If the connection matrix is symmetric then the graph (network) is said to be undirected, but if there is some asymmetry, then the graph is at least partially directed where the flow from i to j is less or greater than the converse flow. If the connection matrix is not symmetrized then this asymmetry can be captured by resetting the diagonal values of C to be equal to the negative of all other row values in that row. Then upon expansion of M=I+λC, the rows can be automatically normalized probabilities that in turn support entropy functions for each row. These row entropy values form a spectrum which could be sorted by the same nodal values (in order) that is used to order the column values. This will result in a different spectral curve that is not necessarily in non-decreasing order for the row entropies.

The total row entropy can be computed as was done for columns. If two columns have the same entropy then some of the numbering degeneracy can be removed by using the values of the associated row entropies to rank order the degenerate node order of column values.

IV. Practical and Computational Considerations

The methods provided have practical aspects pertaining to applications to real networks. (If there is a single C matrix and time is not involved then the following discussion on time windows does not apply.) An exemplary data flow with records can have fields that include: (a) network type, (b) time, (c) node i, (d) node j, (e) weight. These might be, for example, captures of internet traffic between IP addresses, financial transitions between bank accounts, power transfers among electrical grid substations, passengers flown between two airports, etc. Such captures can be made via a network monitoring application, by way of example and not limitation, SNORT (as available from http://www.snort.org). The C(t, δ) matrix is constructed by summing the weights into the appropriate cells (renumbered with integers as i, j=1, 2, . . . N) during a time period δ centered about time t. A period δ allows a ‘representative’ accumulation of values for the disagrigation size N. If C is too sparse, then longer time windows are chosen or the matrix nodes are collapsed by some natural methodology such as IP sectors, or flights between states and not airports. In some cases it may be desireable to combine several network types using a linear combination of the contributions determined by the first parameter. In some considerations, it may be desireable to modify the weight of the contribution such as using the log of the financial transfer. In one aspect, the methods provided comprise loaders with such adjustable parameters. The result of this process is a C(t) with no diagonal terms. This can then be put in the form of a Lie Monoid generator by setting the diagonal terms equal to the negative of the other terms in that column (and later row). It can then be useful to normalize the entire matrix to have a fixed trace of −1 or −N as this can allow better control over the subsequent expansion into the Markov matrix. The value of this trace is stored for later use.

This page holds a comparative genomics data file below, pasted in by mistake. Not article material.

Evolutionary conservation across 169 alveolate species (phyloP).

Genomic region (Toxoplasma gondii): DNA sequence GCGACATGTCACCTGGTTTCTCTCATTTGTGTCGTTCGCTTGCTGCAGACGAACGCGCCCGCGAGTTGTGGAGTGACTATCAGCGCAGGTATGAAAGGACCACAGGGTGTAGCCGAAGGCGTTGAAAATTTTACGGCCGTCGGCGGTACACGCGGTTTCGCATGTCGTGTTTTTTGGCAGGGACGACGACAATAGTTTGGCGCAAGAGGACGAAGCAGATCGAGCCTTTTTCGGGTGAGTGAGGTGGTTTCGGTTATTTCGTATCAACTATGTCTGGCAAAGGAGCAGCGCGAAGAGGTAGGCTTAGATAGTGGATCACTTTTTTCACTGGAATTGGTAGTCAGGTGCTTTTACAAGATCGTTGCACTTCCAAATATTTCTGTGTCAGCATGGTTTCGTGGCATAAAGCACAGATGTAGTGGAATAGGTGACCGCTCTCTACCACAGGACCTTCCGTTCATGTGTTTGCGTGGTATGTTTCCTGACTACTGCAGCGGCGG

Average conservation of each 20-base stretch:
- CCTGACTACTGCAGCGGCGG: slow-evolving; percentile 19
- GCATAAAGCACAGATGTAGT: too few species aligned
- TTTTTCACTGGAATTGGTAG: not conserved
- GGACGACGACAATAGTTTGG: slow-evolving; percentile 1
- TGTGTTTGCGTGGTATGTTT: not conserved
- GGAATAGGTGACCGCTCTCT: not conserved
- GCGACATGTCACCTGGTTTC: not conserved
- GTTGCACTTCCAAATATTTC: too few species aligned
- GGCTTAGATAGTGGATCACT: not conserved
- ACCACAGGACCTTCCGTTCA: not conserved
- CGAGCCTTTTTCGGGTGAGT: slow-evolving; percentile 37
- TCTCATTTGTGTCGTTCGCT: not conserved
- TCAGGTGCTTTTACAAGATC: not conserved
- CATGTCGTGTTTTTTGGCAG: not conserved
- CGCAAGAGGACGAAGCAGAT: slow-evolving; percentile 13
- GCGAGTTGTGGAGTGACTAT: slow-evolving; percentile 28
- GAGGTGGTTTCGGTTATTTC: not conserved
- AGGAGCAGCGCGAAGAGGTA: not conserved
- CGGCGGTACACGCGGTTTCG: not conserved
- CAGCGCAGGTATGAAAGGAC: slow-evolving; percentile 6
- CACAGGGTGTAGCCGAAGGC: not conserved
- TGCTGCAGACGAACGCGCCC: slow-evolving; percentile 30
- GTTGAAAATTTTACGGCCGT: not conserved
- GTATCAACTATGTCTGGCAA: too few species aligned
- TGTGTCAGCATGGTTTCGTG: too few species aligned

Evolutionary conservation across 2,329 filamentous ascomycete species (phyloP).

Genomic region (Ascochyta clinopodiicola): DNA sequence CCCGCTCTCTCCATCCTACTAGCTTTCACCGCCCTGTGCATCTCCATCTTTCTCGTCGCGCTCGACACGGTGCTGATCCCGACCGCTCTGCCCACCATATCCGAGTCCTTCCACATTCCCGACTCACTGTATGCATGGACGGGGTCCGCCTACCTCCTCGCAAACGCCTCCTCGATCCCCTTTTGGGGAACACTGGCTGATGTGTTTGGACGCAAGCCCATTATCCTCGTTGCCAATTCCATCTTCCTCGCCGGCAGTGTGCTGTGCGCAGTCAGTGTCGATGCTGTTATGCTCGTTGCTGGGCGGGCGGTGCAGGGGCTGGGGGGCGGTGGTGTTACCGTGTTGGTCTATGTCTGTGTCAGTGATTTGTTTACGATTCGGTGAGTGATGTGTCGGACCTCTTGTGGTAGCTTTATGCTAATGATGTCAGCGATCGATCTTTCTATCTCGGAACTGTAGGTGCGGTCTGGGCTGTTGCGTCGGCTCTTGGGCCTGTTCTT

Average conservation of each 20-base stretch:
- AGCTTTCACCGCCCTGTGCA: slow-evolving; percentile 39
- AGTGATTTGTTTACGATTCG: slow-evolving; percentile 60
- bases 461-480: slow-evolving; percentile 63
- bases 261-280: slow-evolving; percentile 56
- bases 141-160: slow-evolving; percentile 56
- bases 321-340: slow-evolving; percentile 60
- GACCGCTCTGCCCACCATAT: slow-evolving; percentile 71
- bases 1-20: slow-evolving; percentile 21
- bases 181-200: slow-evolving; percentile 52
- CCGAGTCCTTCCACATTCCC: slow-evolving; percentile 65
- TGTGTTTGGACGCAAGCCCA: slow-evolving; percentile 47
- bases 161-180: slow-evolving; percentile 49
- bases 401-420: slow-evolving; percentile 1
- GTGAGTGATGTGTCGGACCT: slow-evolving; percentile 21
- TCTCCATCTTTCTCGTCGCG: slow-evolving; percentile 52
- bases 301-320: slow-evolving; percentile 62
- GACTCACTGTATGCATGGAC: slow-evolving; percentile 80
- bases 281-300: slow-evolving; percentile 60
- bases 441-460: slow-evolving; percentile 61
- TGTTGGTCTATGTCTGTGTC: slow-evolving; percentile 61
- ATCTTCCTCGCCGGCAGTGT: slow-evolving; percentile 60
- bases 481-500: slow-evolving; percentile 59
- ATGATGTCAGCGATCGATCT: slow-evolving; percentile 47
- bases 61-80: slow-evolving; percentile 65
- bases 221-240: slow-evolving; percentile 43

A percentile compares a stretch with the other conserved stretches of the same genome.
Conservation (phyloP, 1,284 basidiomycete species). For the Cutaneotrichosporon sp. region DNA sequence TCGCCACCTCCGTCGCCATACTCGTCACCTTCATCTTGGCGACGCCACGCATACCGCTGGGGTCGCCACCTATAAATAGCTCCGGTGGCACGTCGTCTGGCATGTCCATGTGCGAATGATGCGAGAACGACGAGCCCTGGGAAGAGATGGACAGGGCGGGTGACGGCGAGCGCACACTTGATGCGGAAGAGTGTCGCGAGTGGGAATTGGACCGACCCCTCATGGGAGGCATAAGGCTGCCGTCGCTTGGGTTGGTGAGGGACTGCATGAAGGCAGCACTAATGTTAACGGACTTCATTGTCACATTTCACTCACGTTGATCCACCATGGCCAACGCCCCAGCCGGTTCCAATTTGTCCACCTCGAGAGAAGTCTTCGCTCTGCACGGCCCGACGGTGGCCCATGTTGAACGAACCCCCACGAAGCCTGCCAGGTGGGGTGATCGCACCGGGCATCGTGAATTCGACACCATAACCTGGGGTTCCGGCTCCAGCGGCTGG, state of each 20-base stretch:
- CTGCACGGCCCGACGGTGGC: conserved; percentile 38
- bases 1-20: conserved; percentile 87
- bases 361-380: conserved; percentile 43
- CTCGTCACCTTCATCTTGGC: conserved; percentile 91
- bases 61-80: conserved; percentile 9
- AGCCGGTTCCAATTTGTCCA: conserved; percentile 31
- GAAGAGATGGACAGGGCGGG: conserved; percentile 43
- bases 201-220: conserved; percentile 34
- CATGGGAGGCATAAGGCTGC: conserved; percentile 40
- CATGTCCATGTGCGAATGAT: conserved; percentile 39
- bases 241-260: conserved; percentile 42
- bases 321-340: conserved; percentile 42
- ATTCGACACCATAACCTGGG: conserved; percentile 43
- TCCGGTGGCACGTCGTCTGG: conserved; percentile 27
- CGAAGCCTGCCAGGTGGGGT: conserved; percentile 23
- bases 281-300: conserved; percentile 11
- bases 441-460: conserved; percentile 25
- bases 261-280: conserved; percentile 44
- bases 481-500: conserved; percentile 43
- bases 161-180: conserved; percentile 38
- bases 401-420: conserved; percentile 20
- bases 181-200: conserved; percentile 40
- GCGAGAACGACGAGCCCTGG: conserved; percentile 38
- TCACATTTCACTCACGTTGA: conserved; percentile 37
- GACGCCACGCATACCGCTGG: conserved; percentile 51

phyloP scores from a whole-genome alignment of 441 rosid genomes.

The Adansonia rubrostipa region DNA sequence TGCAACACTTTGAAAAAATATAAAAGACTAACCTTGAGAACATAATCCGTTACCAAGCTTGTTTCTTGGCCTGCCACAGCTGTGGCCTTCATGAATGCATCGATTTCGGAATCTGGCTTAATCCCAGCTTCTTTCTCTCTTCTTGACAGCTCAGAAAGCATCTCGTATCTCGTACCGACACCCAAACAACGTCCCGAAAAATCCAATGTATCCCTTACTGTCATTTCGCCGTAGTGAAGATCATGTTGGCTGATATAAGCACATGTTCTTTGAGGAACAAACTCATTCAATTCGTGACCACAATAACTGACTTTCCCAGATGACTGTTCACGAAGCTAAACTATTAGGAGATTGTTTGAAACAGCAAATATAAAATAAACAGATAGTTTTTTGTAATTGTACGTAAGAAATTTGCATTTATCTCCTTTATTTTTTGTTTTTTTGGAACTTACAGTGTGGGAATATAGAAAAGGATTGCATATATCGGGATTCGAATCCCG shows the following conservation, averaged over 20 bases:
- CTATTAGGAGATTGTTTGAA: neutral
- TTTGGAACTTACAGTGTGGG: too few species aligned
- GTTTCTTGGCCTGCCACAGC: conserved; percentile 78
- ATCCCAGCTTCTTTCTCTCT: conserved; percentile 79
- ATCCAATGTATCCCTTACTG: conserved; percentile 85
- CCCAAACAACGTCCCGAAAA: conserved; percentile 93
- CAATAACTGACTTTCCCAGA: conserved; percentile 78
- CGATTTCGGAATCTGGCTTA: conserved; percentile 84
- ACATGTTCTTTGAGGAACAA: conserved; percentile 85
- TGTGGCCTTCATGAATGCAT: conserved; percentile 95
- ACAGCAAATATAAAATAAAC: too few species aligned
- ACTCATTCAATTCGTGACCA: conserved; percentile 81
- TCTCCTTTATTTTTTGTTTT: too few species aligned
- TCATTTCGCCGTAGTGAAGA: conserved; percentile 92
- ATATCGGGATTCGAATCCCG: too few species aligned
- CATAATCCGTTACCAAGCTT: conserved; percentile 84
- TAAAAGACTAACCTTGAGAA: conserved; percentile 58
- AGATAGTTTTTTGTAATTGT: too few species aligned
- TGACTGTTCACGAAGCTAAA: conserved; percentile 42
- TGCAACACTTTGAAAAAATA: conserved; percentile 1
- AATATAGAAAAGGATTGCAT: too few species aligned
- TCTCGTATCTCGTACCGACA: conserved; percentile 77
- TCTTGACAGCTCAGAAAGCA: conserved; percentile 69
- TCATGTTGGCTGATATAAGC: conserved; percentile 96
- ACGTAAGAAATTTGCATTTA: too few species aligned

The expansion M(t)=eλC(t) although mathematically guaranteed to converge, have non-negative terms and generally be Markovian, must be executed with a small number of terms if C is large. The parameter λ gives a weighting of the higher terms in the expansion where it might be chosen to sum up through ‘k’ terms. The number of such terms is the extent to which M ‘feels out’ the connections to the connections etc. as weighted by the parameter λ. These two must work hand in hand since it is meaningless to have a very large λ while only expanding to the first order in C. Conversely, it is meaningless to expand to many powers, k, of C while using a nearly infinitesimal value of λsince higher orders of λ will make such higher powers of C vanish. The next consideration is that although the M matrix has only positive terms when the full expansion is executed, in practice a k and λ can be chosen which, due to the negative diagonals of C, can give negative terms for truncated expansions. Thus the methods provided can utilize error checks to make the appropriate corrections in the expansion.